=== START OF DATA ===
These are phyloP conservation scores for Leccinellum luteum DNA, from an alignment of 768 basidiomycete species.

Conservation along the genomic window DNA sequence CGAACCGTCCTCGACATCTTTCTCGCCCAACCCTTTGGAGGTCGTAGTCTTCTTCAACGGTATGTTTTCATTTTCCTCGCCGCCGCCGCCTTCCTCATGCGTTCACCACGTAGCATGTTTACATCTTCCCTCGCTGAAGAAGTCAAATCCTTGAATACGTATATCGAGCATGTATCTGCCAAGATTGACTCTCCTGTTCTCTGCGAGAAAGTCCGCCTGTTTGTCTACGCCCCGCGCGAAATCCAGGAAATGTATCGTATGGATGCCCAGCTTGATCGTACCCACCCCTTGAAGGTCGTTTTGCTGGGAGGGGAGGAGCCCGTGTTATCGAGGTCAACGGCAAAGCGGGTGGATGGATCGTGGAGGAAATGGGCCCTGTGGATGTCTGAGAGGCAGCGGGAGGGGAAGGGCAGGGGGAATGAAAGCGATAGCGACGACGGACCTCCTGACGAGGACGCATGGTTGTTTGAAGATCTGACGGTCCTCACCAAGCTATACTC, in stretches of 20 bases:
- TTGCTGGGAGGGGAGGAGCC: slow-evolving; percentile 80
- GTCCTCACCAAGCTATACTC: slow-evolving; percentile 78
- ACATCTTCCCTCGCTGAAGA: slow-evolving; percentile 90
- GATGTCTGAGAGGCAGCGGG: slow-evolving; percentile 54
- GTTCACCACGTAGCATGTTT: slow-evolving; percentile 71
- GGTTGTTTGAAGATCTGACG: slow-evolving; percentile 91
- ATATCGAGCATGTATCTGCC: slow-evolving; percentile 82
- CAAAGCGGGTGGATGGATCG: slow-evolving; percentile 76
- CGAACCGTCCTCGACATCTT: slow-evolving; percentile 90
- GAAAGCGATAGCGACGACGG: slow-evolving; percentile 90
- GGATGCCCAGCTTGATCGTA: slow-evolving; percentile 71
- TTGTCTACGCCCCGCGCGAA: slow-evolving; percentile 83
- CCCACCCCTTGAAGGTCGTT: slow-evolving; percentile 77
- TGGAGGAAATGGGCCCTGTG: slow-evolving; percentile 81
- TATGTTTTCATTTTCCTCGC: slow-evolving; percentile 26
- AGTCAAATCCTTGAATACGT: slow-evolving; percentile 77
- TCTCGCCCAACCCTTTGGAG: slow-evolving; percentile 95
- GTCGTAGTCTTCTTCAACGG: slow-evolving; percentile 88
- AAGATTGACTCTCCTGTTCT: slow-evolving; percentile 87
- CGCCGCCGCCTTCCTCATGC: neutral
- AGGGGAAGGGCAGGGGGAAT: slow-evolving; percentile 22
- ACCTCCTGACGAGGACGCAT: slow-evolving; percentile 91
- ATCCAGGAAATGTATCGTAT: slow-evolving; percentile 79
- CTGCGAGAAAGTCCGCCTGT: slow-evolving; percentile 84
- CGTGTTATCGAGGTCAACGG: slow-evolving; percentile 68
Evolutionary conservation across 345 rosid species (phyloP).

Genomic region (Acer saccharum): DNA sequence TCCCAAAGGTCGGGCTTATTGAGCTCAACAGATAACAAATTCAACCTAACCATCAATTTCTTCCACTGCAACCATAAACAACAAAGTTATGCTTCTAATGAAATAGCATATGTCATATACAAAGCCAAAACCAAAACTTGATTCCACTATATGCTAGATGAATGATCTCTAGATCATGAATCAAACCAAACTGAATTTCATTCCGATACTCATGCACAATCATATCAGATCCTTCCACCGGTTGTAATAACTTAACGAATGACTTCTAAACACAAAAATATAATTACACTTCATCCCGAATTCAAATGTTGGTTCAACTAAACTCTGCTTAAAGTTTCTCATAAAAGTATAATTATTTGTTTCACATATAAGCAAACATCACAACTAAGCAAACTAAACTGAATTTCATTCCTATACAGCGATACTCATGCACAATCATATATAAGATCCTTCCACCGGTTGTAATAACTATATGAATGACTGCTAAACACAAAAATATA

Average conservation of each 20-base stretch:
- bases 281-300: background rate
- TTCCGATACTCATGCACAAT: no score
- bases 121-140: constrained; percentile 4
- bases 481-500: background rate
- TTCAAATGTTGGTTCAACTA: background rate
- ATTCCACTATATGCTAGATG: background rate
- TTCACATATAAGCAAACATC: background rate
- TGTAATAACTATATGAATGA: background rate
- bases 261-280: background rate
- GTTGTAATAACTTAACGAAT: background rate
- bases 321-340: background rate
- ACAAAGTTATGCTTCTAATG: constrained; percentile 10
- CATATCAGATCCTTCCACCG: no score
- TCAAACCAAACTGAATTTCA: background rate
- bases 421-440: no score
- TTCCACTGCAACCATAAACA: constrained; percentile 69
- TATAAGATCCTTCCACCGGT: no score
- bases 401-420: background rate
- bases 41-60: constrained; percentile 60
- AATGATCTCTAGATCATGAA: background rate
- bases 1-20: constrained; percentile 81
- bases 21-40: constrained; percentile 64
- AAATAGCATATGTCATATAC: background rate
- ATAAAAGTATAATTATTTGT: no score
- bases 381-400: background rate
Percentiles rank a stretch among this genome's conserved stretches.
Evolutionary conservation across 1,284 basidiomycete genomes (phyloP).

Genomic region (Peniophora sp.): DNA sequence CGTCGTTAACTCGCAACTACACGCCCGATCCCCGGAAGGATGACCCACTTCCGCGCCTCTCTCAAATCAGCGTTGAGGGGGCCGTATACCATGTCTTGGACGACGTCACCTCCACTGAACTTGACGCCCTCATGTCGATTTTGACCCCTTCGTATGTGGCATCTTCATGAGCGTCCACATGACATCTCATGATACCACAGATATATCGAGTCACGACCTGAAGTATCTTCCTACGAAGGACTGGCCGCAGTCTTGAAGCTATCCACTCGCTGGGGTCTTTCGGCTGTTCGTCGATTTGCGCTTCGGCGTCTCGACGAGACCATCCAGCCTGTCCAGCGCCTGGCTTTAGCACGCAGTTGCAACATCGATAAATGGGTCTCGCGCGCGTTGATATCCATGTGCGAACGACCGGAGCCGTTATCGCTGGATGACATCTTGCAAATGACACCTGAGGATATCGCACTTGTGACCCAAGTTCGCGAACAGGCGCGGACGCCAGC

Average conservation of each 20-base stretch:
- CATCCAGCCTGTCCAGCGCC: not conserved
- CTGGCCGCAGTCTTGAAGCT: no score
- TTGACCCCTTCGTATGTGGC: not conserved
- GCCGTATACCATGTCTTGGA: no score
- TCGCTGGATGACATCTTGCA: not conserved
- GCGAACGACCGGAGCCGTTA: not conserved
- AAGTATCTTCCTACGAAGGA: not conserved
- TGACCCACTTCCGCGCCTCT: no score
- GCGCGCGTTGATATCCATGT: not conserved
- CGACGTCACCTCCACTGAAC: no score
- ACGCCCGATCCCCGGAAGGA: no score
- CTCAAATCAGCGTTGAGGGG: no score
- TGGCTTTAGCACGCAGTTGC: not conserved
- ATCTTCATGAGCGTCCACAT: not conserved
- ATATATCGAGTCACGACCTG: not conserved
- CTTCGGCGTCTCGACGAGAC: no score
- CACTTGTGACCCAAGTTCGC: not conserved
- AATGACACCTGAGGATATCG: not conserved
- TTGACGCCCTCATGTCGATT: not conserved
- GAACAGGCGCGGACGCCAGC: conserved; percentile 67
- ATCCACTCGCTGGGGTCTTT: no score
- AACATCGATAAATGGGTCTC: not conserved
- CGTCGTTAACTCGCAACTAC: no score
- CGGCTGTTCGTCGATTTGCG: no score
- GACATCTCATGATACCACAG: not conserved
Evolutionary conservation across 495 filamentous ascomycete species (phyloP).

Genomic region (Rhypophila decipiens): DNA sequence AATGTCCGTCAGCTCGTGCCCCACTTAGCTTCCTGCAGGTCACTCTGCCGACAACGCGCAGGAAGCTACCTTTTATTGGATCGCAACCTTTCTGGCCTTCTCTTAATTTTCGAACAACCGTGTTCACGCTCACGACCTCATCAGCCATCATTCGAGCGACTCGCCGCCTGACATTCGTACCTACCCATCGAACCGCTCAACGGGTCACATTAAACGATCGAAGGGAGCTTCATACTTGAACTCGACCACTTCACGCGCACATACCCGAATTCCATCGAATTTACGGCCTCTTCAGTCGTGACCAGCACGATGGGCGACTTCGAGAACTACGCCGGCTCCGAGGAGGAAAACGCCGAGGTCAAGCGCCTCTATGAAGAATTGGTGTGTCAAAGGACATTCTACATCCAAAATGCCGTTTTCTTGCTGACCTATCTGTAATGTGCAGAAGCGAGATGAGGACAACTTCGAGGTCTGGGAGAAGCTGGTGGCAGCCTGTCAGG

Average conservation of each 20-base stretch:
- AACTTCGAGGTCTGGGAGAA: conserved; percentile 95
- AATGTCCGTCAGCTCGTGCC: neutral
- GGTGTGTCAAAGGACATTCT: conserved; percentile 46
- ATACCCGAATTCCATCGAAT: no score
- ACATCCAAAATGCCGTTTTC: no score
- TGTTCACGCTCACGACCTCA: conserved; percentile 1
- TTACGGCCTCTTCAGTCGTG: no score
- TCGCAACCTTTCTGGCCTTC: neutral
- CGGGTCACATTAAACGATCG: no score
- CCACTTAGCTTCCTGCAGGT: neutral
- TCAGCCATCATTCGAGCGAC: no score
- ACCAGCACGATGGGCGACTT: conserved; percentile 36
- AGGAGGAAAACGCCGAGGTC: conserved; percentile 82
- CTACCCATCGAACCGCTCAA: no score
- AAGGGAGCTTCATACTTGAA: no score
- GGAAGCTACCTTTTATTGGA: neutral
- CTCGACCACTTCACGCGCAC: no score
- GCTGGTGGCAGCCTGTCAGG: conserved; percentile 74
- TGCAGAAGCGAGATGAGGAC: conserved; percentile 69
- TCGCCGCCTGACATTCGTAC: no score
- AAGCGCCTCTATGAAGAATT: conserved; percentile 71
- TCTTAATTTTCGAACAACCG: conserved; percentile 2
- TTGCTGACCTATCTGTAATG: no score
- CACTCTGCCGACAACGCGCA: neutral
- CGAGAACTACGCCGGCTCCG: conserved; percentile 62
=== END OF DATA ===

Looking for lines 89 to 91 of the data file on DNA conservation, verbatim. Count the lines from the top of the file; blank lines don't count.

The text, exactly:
- AATGTCCGTCAGCTCGTGCC: neutral
- GGTGTGTCAAAGGACATTCT: conserved; percentile 46
- ATACCCGAATTCCATCGAAT: no score